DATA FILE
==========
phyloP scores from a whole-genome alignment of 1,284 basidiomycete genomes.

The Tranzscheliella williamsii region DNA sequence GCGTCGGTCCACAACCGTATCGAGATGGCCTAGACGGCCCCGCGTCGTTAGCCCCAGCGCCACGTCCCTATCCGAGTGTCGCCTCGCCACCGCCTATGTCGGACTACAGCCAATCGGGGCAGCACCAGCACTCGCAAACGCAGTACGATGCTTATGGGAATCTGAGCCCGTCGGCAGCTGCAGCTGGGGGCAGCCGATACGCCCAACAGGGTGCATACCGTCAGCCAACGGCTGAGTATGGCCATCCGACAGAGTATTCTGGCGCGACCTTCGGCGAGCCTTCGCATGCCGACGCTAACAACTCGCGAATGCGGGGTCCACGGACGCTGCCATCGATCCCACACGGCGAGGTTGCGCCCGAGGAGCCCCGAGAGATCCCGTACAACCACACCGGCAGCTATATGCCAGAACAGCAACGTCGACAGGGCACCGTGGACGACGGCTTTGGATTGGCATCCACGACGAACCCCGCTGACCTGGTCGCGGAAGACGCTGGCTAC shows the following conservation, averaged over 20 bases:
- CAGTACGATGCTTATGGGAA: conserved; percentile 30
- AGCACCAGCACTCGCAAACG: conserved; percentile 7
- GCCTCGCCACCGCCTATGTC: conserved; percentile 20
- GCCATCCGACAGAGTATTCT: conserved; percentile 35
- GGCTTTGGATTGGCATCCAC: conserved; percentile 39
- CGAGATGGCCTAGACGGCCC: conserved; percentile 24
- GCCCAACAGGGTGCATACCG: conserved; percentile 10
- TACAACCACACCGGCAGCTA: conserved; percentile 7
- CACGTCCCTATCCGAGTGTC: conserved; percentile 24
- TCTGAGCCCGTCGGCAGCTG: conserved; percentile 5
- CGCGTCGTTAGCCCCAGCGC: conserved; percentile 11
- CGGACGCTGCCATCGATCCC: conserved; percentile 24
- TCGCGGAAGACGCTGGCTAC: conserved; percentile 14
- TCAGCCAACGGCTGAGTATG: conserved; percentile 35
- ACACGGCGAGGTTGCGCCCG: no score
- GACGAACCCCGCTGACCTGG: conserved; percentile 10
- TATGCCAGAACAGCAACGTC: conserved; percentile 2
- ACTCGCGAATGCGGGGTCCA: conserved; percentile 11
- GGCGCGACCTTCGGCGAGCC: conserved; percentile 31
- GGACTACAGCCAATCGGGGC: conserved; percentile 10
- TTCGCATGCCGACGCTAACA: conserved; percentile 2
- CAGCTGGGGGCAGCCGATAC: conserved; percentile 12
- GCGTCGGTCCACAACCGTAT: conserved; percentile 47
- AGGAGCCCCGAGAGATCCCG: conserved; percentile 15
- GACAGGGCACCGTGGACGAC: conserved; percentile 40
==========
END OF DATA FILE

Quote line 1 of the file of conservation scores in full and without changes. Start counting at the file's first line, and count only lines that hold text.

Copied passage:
phyloP scores from a whole-genome alignment of 1,284 basidiomycete genomes.